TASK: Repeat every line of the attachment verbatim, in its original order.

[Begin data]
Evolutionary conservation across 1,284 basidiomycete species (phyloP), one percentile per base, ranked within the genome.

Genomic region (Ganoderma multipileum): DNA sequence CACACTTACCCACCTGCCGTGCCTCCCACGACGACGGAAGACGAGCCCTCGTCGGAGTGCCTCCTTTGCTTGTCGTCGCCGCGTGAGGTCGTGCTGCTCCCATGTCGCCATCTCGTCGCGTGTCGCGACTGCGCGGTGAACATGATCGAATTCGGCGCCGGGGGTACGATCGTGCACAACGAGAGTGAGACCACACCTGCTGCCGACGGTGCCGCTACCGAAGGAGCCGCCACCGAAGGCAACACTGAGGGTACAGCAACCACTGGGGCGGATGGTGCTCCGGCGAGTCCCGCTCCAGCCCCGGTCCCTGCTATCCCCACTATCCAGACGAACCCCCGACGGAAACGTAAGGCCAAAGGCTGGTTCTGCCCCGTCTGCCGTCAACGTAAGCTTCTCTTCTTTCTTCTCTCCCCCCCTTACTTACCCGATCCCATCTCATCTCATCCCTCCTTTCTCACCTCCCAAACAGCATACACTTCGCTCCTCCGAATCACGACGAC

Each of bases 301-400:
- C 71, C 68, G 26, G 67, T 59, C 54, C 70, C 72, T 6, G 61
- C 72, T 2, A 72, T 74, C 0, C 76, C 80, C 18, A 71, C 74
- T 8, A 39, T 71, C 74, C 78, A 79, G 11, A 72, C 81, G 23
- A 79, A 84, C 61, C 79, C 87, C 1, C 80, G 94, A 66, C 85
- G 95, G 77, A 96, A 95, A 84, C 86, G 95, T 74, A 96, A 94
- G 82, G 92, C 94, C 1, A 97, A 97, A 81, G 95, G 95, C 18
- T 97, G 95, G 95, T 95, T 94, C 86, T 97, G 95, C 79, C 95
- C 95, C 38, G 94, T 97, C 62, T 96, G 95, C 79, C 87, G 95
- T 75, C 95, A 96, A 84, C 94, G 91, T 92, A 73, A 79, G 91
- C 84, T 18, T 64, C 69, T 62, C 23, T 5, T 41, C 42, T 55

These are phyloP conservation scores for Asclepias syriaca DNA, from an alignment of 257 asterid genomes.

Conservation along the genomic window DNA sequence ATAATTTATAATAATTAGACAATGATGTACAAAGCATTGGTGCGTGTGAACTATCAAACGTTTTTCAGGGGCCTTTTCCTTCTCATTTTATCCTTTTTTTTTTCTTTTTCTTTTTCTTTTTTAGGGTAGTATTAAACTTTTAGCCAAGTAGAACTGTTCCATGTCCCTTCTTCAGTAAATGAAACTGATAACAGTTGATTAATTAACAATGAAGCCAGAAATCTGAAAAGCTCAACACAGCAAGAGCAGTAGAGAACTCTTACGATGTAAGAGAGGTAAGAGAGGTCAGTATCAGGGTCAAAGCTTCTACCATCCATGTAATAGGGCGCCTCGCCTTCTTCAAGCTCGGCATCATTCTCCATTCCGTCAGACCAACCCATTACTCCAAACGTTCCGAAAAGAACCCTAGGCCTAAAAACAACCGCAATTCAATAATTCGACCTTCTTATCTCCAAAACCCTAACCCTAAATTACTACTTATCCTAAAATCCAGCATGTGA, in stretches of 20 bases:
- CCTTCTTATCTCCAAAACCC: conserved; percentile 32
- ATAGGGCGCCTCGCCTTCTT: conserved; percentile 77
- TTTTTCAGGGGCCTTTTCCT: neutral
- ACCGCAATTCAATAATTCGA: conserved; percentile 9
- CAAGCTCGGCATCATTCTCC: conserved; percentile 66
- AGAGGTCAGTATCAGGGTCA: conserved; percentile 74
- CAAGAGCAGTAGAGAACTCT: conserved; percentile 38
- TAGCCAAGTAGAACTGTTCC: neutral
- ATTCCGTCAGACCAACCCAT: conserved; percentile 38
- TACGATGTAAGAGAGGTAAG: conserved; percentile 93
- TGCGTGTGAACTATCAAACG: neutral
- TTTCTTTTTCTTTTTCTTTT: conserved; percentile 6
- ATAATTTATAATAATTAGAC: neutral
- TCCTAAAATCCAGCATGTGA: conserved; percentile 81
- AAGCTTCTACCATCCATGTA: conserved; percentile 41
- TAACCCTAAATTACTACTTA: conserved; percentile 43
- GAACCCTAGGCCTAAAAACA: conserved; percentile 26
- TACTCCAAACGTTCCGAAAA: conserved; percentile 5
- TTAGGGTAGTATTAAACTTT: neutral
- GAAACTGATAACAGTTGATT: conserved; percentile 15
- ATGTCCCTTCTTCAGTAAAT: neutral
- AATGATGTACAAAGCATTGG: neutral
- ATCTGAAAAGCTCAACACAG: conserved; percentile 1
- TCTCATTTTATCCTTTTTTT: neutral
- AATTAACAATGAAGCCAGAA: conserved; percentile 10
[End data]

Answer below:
Evolutionary conservation across 1,284 basidiomycete species (phyloP), one percentile per base, ranked within the genome.

Genomic region (Ganoderma multipileum): DNA sequence CACACTTACCCACCTGCCGTGCCTCCCACGACGACGGAAGACGAGCCCTCGTCGGAGTGCCTCCTTTGCTTGTCGTCGCCGCGTGAGGTCGTGCTGCTCCCATGTCGCCATCTCGTCGCGTGTCGCGACTGCGCGGTGAACATGATCGAATTCGGCGCCGGGGGTACGATCGTGCACAACGAGAGTGAGACCACACCTGCTGCCGACGGTGCCGCTACCGAAGGAGCCGCCACCGAAGGCAACACTGAGGGTACAGCAACCACTGGGGCGGATGGTGCTCCGGCGAGTCCCGCTCCAGCCCCGGTCCCTGCTATCCCCACTATCCAGACGAACCCCCGACGGAAACGTAAGGCCAAAGGCTGGTTCTGCCCCGTCTGCCGTCAACGTAAGCTTCTCTTCTTTCTTCTCTCCCCCCCTTACTTACCCGATCCCATCTCATCTCATCCCTCCTTTCTCACCTCCCAAACAGCATACACTTCGCTCCTCCGAATCACGACGAC

Each of bases 301-400:
- C 71, C 68, G 26, G 67, T 59, C 54, C 70, C 72, T 6, G 61
- C 72, T 2, A 72, T 74, C 0, C 76, C 80, C 18, A 71, C 74
- T 8, A 39, T 71, C 74, C 78, A 79, G 11, A 72, C 81, G 23
- A 79, A 84, C 61, C 79, C 87, C 1, C 80, G 94, A 66, C 85
- G 95, G 77, A 96, A 95, A 84, C 86, G 95, T 74, A 96, A 94
- G 82, G 92, C 94, C 1, A 97, A 97, A 81, G 95, G 95, C 18
- T 97, G 95, G 95, T 95, T 94, C 86, T 97, G 95, C 79, C 95
- C 95, C 38, G 94, T 97, C 62, T 96, G 95, C 79, C 87, G 95
- T 75, C 95, A 96, A 84, C 94, G 91, T 92, A 73, A 79, G 91
- C 84, T 18, T 64, C 69, T 62, C 23, T 5, T 41, C 42, T 55

These are phyloP conservation scores for Asclepias syriaca DNA, from an alignment of 257 asterid genomes.

Conservation along the genomic window DNA sequence ATAATTTATAATAATTAGACAATGATGTACAAAGCATTGGTGCGTGTGAACTATCAAACGTTTTTCAGGGGCCTTTTCCTTCTCATTTTATCCTTTTTTTTTTCTTTTTCTTTTTCTTTTTTAGGGTAGTATTAAACTTTTAGCCAAGTAGAACTGTTCCATGTCCCTTCTTCAGTAAATGAAACTGATAACAGTTGATTAATTAACAATGAAGCCAGAAATCTGAAAAGCTCAACACAGCAAGAGCAGTAGAGAACTCTTACGATGTAAGAGAGGTAAGAGAGGTCAGTATCAGGGTCAAAGCTTCTACCATCCATGTAATAGGGCGCCTCGCCTTCTTCAAGCTCGGCATCATTCTCCATTCCGTCAGACCAACCCATTACTCCAAACGTTCCGAAAAGAACCCTAGGCCTAAAAACAACCGCAATTCAATAATTCGACCTTCTTATCTCCAAAACCCTAACCCTAAATTACTACTTATCCTAAAATCCAGCATGTGA, in stretches of 20 bases:
- CCTTCTTATCTCCAAAACCC: conserved; percentile 32
- ATAGGGCGCCTCGCCTTCTT: conserved; percentile 77
- TTTTTCAGGGGCCTTTTCCT: neutral
- ACCGCAATTCAATAATTCGA: conserved; percentile 9
- CAAGCTCGGCATCATTCTCC: conserved; percentile 66
- AGAGGTCAGTATCAGGGTCA: conserved; percentile 74
- CAAGAGCAGTAGAGAACTCT: conserved; percentile 38
- TAGCCAAGTAGAACTGTTCC: neutral
- ATTCCGTCAGACCAACCCAT: conserved; percentile 38
- TACGATGTAAGAGAGGTAAG: conserved; percentile 93
- TGCGTGTGAACTATCAAACG: neutral
- TTTCTTTTTCTTTTTCTTTT: conserved; percentile 6
- ATAATTTATAATAATTAGAC: neutral
- TCCTAAAATCCAGCATGTGA: conserved; percentile 81
- AAGCTTCTACCATCCATGTA: conserved; percentile 41
- TAACCCTAAATTACTACTTA: conserved; percentile 43
- GAACCCTAGGCCTAAAAACA: conserved; percentile 26
- TACTCCAAACGTTCCGAAAA: conserved; percentile 5
- TTAGGGTAGTATTAAACTTT: neutral
- GAAACTGATAACAGTTGATT: conserved; percentile 15
- ATGTCCCTTCTTCAGTAAAT: neutral
- AATGATGTACAAAGCATTGG: neutral
- ATCTGAAAAGCTCAACACAG: conserved; percentile 1
- TCTCATTTTATCCTTTTTTT: neutral
- AATTAACAATGAAGCCAGAA: conserved; percentile 10